Stereotypical Native American images ruin this otherwise pleasant adaptation; should the developer take advantage of the...

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THE THREE BEARS AND GOLDILOCKS

The infamous golden-haired mischief-maker is dressed up as a Native American in an appalling miscalculation that makes this potentially charming storybook app utterly missable.

Modern adaptations of classic folk tales abound in the App Store, since the stories are so well-known and still strike a common chord (and don’t entail pesky copyright problems). This interpretation starts out by casting Goldilocks as a young, generic (except for the blonde curls) Native American girl in a dreadful use of stereotypical images that adds nothing to the story. A totem pole, tepees, fringed skirt and braided hair are all mixed in with desert cacti in a bizarre mashup that disregards any cultural relevance or specificity. Were it not for this fatal flaw, the app might be a winner. The bears are recast from the traditional family roles as Mr. White, Mr. Black and Mr. Brown, sporting, respectively, a red bow tie, a meerschaum pipe and a monocle. When the bears politely confront her, the young troublemaker sees nightmarish versions of reality. They sing; she hears vicious roaring. They offer her more soup; she is convinced that they want to cook her alive! Goldilocks runs home, leaving the bears staring in surprise, “What an impolite creature.” The text and narration are available in eight languages, and the interface works smoothly. Background music and forest noises add nicely to the overall tone.

Stereotypical Native American images ruin this otherwise pleasant adaptation; should the developer take advantage of the flexibility of the medium to correct them, it will be a keeper. (iPad storybook app. 4-8)

Pub Date: Dec. 13, 2013

ISBN: N/A

Page Count: -

Publisher: Blue Quoll

Review Posted Online: Feb. 12, 2014

Kirkus Reviews Issue: April 1, 2014

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ROOM ON THE BROOM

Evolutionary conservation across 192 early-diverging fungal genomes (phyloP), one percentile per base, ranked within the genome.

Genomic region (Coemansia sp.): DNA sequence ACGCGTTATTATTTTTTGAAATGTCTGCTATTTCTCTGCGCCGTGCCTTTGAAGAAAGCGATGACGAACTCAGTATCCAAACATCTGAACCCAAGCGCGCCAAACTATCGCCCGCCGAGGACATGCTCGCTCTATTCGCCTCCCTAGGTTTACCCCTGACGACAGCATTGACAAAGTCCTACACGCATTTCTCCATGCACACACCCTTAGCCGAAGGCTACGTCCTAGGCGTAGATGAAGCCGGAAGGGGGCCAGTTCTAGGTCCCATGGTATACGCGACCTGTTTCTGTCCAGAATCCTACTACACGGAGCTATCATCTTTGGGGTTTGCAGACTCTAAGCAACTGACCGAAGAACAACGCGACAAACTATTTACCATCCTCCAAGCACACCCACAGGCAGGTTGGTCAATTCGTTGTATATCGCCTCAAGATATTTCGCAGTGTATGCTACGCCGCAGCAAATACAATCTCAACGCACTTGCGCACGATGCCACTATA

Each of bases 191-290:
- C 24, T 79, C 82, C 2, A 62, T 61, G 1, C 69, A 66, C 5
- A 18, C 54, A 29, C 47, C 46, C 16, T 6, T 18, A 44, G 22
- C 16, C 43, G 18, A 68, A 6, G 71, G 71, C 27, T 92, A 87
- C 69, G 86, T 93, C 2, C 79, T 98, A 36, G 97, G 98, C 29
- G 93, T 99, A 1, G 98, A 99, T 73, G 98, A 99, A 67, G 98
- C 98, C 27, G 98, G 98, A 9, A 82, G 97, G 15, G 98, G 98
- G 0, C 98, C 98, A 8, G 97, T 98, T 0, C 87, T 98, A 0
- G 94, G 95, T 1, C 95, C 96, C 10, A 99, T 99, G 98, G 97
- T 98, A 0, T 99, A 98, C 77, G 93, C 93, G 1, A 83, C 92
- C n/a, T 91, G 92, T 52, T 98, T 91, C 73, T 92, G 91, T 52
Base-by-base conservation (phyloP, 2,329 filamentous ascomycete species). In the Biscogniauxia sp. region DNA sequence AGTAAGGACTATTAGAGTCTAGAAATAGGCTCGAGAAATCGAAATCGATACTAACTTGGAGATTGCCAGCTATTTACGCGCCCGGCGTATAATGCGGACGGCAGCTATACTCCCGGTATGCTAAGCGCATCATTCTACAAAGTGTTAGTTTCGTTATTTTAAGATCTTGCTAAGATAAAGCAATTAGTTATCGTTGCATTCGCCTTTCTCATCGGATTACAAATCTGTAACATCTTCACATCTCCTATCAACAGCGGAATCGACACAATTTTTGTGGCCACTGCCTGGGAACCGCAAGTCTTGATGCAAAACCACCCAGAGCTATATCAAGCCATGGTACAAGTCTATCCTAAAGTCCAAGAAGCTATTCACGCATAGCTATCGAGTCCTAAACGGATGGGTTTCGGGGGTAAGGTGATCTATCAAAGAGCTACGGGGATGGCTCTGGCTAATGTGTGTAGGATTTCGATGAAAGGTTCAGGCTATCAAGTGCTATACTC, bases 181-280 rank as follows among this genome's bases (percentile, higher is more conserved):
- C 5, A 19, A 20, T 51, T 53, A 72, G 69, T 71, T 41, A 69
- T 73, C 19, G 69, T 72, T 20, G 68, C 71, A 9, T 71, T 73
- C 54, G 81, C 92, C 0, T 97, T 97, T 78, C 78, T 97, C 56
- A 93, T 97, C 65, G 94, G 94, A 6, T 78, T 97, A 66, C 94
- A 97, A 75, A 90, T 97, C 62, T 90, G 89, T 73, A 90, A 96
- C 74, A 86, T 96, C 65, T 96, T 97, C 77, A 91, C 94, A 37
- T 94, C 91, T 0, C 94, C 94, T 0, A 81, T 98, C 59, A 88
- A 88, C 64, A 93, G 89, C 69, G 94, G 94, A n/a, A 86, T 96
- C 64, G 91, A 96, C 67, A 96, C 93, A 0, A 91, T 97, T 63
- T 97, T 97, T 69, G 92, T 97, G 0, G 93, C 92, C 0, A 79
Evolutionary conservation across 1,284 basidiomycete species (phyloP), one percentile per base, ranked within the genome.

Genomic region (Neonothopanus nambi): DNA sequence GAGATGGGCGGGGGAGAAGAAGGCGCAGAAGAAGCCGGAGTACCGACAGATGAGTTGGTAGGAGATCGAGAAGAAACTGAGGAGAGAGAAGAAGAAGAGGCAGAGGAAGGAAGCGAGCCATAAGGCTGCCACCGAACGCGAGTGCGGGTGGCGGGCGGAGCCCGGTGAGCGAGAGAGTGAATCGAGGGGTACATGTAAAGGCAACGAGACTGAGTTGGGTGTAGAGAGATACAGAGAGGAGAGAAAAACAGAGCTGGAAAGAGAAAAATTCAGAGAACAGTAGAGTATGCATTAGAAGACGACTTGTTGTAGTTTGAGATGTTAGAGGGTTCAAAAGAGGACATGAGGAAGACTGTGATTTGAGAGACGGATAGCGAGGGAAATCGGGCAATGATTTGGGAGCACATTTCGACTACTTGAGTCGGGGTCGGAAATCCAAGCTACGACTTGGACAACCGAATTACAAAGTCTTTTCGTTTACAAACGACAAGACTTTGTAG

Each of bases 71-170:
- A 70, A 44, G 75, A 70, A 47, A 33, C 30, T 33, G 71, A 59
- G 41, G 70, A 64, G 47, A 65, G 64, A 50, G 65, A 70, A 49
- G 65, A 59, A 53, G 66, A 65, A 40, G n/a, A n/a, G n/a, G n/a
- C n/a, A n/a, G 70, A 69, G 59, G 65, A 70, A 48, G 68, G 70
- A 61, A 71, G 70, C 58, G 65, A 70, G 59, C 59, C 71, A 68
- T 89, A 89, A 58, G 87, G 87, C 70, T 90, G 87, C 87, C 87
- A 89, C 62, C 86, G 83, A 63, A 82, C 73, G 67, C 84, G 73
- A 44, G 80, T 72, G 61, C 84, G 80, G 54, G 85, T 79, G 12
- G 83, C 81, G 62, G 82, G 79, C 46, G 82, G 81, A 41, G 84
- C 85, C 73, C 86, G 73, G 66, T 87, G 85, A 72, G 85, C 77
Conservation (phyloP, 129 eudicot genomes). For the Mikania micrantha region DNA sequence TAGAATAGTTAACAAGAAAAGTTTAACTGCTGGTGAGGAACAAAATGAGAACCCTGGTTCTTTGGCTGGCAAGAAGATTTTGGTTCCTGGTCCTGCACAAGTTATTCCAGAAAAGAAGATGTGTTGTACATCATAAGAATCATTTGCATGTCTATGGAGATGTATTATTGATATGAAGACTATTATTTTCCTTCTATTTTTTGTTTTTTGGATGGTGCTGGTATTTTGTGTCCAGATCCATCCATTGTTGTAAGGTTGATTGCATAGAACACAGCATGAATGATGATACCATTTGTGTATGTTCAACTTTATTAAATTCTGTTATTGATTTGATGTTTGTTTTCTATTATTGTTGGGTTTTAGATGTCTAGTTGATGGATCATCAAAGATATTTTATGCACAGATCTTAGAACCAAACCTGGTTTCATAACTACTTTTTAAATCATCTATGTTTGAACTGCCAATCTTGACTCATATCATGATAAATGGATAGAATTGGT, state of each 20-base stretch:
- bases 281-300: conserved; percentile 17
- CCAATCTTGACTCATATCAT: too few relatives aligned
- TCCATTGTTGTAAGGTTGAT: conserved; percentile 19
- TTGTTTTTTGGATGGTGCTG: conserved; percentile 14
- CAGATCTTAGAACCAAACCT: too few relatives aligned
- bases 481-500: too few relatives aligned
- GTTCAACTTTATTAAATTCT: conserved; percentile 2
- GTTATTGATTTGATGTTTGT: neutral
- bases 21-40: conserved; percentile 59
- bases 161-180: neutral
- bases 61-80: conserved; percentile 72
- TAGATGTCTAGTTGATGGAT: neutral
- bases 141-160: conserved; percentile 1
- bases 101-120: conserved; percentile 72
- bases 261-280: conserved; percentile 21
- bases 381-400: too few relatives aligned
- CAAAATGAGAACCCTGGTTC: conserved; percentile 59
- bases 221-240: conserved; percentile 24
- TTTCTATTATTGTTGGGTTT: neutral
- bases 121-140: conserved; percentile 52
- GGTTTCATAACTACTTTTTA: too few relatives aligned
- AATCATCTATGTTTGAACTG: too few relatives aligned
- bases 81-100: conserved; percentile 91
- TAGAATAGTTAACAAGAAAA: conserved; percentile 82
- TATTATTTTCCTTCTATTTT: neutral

Each time the witch loses something in the windy weather, she and her cat are introduced to a new friend who loves flying on her broom. The fluid rhyming and smooth rhythm work together with one repetitive plot element focusing young attention spans until the plot quickens. (“Is there room on the broom for a blank such as me?”) When the witch’s broom breaks, she is thrown in to danger and the plot flies to the finish. Her friends—cat, dog, frog, and bird—are not likely to scare the dragon who plans on eating the witch, but together they form a formidable, gooey, scary-sounding monster. The use of full-page or even page-and-a-half spreads for many of the illustrations will ensure its successful use in story times as well as individual readings. The wart-nosed witch and her passengers make magic that is sure to please. Effective use of brilliant colors set against well-conceived backgrounds detail the story without need for text—but with it, the story—and the broom—take off. (Picture book. 6-8)

Pub Date: Sept. 1, 2001

ISBN: 0-8037-2557-0

Page Count: 32

Publisher: Dial Books

Review Posted Online: May 20, 2010

Kirkus Reviews Issue: Aug. 1, 2001

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Perfect for those looking for a scary Halloween tale that won’t leave them with more fears than they started with. Pair with...

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CREEPY PAIR OF UNDERWEAR!

Reynolds and Brown have crafted a Halloween tale that balances a really spooky premise with the hilarity that accompanies any mention of underwear.

Jasper Rabbit needs new underwear. Plain White satisfies him until he spies them: “Creepy underwear! So creepy! So comfy! They were glorious.” The underwear of his dreams is a pair of radioactive-green briefs with a Frankenstein face on the front, the green color standing out all the more due to Brown’s choice to do the entire book in grayscale save for the underwear’s glowing green…and glow they do, as Jasper soon discovers. Despite his “I’m a big rabbit” assertion, that glow creeps him out, so he stuffs them in the hamper and dons Plain White. In the morning, though, he’s wearing green! He goes to increasing lengths to get rid of the glowing menace, but they don’t stay gone. It’s only when Jasper finally admits to himself that maybe he’s not such a big rabbit after all that he thinks of a clever solution to his fear of the dark. Brown’s illustrations keep the backgrounds and details simple so readers focus on Jasper’s every emotion, writ large on his expressive face. And careful observers will note that the underwear’s expression also changes, adding a bit more creep to the tale.

Perfect for those looking for a scary Halloween tale that won’t leave them with more fears than they started with. Pair with Dr. Seuss’ tale of animate, empty pants. (Picture book. 5-8)

Pub Date: Aug. 22, 2017

ISBN: 978-1-4424-0298-0

Page Count: 48

Publisher: Simon & Schuster

Review Posted Online: July 15, 2017

Kirkus Reviews Issue: Aug. 1, 2017

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